El retrato de tu ausencia alludes to the complicated search for truth using a medium where appearances can be easily manipulated. But if a straight photograph already constitutes an act of manipulation – cropping is the easiest way of editing reality – how can Morales’ images be truthful when their conceit is so overt? The way I see it, these pictures aim to shift our attitude toward the framework of truth in photojournalism. Instead of only looking at the sensationalist element they intended to represent, we are forced to analyze the periphery of the images, which can be more meaningful and complex than the photographers visualized.
Every detail is crucial in a book as sparsely designed as El retrato de tu ausencia. The cover features a lenticular print that cleverly displays and conceals a dead body, the only instance in the book we encounter one. Newsprint is used to reproduce the tabloid’s texture, with the pictures’ half-tone pattern reminding us of their original purpose. On the inside cover, an index lists the book’s seventy-four photographs, each titled after the headline of the article they illustrated. Punchy lines such as Dejan cuerpo a media calle (Body left in the middle of the street) or Le sacan los sesos (They blew out his brains) stress the tabloid’s exploitative nature while suggesting the narrative we can’t see.
El retrato de tu ausencia is a reaction to the depiction of violent acts that stem from drug trafficking, illegal migration, labor exploitation, and the weakening of public institutions that have characterized Juárez’s recent history. As such, Morales’ concept comes with a catch: to fully appreciate this book, viewers must be familiar with this history and the kind of violent images he purposefully subverts. His work raises the question of whether political art should provide adequate contextual information for audiences to understand the issues at hand.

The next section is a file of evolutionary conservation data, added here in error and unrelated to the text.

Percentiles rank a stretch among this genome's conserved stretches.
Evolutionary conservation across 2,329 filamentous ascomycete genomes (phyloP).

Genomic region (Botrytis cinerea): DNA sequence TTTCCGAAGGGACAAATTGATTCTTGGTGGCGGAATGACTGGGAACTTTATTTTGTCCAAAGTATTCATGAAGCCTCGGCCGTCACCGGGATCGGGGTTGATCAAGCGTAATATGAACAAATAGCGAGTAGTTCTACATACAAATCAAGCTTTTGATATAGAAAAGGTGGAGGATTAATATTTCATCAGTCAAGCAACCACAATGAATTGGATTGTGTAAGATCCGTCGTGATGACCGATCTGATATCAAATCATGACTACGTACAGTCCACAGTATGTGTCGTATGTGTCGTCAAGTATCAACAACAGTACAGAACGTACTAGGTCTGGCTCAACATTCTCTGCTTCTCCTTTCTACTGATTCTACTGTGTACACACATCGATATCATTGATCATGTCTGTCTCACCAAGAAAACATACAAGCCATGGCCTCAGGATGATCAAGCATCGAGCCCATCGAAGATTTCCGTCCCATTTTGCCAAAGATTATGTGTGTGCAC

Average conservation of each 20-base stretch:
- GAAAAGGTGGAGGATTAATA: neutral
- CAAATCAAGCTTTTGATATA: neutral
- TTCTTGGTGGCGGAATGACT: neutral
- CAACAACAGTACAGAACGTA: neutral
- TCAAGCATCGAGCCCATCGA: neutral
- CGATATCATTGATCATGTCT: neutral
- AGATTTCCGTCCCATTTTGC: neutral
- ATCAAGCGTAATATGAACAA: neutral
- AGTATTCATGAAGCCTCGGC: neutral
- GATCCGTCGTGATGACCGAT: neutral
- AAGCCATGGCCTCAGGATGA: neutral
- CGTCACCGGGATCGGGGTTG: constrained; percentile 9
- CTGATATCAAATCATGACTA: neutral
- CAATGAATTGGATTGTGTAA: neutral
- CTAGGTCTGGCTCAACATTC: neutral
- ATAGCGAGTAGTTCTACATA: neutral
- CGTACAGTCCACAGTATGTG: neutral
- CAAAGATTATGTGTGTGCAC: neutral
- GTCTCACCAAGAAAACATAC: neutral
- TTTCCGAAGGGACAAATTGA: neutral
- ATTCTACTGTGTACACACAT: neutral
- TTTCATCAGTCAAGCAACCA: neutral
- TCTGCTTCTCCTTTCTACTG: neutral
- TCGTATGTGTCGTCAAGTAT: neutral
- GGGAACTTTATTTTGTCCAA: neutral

Art’s pedagogical responsibility is another imponderable question, but since the impact of these images comes from what they don’t show, the creative decisions taken by Morales might make the difference between understanding his discourse or looking at them as oddities. At the very least, Morales has set the ground for us to reflect, irrespective of our familiarity with the northern Mexican border, on how the images produced by the media affect what we deem truthful.
Arturo Soto is a Mexican photographer, writer, and educator. He has published the photobooks In the Heat (2018) and A Certain Logic of Expectations (2021). Arturo holds a Ph.D. in Fine Art from the University of Oxford, an MFA in Photography from the School of Visual Arts in New York, and an MA in Art History from University College London. Arturo lives in Wales, where he is a Lecturer in Photography at Aberystwyth University.
Arturo writes a series of reviews on Latin American photographers for Dispatches: The VII Insider Blog. Check out his other articles: